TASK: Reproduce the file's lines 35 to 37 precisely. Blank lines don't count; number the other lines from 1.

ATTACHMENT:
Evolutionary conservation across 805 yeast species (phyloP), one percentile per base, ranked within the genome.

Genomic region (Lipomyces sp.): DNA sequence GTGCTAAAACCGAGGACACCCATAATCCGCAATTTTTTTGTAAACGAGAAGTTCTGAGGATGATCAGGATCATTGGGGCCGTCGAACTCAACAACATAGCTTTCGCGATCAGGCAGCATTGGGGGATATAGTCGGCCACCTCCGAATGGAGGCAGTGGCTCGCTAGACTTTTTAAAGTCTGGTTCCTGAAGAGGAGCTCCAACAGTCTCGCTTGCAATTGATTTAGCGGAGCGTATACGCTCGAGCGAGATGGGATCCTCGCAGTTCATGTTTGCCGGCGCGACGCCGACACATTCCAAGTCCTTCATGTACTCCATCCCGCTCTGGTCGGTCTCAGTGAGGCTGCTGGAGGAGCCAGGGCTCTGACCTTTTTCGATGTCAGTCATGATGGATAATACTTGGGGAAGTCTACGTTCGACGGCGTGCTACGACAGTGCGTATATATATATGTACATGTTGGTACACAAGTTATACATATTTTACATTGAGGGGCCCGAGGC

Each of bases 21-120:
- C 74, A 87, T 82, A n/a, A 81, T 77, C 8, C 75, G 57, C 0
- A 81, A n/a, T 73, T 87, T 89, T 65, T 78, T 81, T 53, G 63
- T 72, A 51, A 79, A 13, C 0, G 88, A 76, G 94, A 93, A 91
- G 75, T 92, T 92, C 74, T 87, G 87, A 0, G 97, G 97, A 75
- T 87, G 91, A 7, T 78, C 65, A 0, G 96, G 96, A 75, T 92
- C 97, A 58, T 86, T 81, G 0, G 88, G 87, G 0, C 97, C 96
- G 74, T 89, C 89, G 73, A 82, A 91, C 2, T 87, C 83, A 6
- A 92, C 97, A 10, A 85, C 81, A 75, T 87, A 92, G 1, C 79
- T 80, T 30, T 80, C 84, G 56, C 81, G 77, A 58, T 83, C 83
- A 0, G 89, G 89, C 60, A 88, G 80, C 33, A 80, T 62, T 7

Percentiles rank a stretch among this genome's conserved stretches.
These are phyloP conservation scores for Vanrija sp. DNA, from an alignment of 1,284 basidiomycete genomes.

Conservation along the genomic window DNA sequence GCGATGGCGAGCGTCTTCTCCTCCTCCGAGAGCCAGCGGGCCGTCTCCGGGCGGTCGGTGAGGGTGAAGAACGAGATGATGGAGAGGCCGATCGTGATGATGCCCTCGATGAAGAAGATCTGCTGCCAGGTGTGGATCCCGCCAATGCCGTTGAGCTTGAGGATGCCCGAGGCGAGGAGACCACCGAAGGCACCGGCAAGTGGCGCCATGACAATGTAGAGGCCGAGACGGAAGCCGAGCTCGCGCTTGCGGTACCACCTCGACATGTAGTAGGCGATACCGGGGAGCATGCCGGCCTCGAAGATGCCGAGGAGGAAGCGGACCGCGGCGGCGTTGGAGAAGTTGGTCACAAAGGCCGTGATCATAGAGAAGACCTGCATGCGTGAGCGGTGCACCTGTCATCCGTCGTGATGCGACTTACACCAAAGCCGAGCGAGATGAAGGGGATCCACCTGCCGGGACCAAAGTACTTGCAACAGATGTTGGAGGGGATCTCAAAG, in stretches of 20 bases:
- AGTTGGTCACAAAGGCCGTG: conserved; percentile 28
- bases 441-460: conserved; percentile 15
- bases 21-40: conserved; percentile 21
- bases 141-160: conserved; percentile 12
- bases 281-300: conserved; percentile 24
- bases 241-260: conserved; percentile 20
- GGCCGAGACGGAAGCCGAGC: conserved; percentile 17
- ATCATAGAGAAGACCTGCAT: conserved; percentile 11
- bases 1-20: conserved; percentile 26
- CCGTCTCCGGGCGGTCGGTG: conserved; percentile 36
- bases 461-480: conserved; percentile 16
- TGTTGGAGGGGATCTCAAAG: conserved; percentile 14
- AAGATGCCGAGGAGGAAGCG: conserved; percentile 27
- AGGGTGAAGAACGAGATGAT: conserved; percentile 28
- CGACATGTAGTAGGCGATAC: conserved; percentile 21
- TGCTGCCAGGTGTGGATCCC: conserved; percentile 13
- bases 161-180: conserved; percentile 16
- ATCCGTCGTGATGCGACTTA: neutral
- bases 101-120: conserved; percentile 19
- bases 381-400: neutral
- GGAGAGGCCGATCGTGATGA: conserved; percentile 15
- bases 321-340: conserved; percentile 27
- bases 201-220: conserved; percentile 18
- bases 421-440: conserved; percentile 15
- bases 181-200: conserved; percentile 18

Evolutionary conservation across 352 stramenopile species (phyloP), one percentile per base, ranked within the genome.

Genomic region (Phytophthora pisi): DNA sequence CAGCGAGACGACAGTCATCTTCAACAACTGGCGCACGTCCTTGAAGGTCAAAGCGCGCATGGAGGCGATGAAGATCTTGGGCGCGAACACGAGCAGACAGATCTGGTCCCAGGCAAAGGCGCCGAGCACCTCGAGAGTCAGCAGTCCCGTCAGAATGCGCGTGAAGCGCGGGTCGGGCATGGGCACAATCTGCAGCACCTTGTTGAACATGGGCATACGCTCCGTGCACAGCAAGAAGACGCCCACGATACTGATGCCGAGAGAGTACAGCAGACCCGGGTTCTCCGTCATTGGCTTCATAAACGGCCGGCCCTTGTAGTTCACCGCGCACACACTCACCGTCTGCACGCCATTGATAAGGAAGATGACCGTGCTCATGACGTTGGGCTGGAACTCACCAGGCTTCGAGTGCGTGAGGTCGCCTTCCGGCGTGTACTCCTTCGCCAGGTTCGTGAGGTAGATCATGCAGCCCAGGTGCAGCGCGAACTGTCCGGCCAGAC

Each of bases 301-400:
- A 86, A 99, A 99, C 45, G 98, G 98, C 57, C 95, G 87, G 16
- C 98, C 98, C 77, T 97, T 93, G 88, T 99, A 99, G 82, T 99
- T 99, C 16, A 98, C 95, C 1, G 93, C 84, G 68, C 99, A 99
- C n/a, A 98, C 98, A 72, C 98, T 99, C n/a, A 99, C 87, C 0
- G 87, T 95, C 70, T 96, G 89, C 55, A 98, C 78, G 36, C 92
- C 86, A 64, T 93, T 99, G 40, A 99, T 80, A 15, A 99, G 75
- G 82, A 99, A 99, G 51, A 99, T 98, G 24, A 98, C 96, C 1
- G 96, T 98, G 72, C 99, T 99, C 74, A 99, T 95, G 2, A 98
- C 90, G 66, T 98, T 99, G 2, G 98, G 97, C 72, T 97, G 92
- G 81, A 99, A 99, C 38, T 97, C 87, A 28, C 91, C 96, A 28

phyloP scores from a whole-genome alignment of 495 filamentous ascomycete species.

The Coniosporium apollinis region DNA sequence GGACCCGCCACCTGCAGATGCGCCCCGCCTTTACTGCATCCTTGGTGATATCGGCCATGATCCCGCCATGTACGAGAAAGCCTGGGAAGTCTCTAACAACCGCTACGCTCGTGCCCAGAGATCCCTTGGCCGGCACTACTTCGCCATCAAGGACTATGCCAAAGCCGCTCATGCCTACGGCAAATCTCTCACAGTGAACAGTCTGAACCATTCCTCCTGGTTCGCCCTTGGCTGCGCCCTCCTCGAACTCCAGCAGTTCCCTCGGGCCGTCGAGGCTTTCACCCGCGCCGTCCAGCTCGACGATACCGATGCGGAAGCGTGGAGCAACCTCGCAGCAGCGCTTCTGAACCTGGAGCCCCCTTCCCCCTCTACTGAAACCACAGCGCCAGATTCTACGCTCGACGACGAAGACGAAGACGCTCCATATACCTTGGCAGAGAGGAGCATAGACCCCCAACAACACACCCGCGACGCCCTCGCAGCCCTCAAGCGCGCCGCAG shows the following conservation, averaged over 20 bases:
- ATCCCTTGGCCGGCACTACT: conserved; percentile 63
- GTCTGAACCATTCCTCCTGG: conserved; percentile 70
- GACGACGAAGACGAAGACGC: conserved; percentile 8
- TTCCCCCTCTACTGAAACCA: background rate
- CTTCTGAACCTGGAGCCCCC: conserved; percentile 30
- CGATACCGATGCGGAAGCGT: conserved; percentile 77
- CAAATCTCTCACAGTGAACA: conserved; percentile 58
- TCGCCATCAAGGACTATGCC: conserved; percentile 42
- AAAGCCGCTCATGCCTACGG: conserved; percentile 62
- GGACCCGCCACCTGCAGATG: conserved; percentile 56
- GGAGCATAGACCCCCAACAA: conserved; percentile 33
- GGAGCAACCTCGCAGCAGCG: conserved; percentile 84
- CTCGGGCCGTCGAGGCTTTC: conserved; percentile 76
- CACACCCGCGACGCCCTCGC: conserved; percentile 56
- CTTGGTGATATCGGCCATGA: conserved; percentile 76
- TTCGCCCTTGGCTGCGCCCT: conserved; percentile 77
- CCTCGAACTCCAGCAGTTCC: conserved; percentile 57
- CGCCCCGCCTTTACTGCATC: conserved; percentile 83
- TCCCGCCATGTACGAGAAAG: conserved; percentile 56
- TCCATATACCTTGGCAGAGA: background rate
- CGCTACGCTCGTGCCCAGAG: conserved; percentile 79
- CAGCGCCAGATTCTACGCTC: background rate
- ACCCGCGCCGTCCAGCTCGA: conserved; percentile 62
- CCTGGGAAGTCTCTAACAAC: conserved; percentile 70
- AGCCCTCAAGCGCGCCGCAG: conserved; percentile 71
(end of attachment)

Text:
- bases 101-120: conserved; percentile 19
- bases 381-400: neutral
- GGAGAGGCCGATCGTGATGA: conserved; percentile 15